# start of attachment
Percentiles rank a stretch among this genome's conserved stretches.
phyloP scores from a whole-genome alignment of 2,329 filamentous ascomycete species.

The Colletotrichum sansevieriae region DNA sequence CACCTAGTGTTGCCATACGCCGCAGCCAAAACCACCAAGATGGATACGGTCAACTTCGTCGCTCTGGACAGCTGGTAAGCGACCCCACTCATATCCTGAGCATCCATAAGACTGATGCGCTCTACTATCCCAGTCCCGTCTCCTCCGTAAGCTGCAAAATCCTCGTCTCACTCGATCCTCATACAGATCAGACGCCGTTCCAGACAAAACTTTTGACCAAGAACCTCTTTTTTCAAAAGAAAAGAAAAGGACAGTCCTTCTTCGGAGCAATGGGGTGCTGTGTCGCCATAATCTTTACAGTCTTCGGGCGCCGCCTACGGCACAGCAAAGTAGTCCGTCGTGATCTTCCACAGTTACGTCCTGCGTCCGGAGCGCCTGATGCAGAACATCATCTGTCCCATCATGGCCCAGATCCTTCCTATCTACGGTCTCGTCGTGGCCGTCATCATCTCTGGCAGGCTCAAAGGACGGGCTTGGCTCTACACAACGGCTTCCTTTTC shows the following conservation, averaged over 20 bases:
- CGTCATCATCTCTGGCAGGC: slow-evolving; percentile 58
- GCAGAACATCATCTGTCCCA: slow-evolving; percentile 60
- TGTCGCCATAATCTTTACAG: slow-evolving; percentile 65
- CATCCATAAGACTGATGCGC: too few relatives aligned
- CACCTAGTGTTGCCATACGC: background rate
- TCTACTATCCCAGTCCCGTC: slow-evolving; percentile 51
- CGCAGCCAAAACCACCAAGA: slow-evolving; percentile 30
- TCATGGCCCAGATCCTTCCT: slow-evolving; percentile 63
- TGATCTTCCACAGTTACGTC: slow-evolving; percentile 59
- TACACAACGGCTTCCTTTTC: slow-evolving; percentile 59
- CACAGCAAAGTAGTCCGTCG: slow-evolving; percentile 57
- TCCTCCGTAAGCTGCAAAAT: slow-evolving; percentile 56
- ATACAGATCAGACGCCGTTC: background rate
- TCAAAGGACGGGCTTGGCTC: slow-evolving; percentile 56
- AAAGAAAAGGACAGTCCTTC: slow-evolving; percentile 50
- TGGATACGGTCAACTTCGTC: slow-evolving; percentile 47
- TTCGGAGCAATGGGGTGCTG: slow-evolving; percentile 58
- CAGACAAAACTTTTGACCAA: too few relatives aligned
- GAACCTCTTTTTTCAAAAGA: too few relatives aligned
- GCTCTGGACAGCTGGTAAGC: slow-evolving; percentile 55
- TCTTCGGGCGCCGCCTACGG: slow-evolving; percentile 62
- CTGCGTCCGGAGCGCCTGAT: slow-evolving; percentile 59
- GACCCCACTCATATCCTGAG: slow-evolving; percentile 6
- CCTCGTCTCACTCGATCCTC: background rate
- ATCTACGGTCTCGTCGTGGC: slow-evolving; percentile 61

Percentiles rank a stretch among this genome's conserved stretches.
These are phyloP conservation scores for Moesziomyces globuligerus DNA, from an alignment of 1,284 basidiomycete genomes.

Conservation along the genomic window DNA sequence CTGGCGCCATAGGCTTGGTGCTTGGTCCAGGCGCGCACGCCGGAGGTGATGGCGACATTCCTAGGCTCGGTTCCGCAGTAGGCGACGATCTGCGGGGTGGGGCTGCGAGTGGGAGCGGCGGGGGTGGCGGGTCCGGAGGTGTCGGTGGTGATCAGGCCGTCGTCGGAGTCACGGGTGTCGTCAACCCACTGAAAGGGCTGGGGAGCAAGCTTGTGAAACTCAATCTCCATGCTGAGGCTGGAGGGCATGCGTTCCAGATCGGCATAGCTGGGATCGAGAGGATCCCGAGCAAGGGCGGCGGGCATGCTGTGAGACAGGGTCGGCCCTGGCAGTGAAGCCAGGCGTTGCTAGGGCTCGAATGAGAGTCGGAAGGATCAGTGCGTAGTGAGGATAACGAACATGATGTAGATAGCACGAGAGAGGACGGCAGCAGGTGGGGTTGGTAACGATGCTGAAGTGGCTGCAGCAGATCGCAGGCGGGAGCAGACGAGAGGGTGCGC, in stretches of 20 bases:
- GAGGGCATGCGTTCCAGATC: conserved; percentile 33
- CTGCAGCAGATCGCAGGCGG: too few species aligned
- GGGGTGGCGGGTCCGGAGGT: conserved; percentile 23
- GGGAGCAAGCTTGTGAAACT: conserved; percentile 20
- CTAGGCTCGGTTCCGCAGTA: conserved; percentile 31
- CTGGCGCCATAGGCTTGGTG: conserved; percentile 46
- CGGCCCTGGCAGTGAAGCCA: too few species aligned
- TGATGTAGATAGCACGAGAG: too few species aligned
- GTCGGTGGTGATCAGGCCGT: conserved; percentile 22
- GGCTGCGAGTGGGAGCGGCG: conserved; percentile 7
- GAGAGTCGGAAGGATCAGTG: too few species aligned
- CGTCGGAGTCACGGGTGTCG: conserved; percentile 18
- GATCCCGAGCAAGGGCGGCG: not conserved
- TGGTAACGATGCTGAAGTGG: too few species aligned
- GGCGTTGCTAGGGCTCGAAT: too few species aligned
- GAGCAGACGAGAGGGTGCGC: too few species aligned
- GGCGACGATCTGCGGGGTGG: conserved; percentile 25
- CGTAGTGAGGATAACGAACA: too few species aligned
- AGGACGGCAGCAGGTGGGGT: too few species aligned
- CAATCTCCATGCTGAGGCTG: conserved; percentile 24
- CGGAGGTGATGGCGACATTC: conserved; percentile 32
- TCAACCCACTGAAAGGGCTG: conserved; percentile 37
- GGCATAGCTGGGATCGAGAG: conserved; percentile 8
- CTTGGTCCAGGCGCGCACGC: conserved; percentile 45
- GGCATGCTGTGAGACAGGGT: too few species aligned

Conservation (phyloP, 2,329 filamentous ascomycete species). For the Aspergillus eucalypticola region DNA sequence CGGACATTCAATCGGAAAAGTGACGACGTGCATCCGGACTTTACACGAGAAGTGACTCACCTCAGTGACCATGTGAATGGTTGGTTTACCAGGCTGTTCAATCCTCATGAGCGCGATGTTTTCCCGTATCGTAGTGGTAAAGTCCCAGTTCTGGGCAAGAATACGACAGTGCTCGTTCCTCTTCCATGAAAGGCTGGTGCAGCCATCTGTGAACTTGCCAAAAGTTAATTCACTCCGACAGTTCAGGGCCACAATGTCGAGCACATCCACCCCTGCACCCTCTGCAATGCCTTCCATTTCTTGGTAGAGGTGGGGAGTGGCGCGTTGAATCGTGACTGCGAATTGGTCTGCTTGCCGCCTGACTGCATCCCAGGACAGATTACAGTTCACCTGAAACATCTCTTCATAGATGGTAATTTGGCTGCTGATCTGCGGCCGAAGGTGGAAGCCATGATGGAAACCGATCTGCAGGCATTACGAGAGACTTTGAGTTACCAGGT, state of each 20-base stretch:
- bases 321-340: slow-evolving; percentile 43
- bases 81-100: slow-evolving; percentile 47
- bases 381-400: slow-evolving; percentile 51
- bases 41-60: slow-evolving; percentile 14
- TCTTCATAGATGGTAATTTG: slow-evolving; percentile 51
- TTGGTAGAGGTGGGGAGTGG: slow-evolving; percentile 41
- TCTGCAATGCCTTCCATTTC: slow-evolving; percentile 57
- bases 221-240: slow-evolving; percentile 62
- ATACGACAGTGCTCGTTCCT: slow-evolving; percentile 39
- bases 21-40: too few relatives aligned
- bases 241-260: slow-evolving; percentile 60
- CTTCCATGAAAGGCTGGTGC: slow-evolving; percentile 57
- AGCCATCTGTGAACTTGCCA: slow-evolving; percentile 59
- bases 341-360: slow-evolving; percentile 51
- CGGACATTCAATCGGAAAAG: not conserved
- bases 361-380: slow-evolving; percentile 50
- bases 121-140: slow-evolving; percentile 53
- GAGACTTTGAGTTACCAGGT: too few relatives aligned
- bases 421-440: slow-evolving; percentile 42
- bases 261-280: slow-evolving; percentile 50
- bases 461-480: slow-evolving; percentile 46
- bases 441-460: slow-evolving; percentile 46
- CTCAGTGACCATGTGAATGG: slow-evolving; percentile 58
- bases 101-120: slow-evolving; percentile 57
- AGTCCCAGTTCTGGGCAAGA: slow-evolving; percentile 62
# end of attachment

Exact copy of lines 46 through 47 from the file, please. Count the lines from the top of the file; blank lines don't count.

- GGCGTTGCTAGGGCTCGAAT: too few species aligned
- GAGCAGACGAGAGGGTGCGC: too few species aligned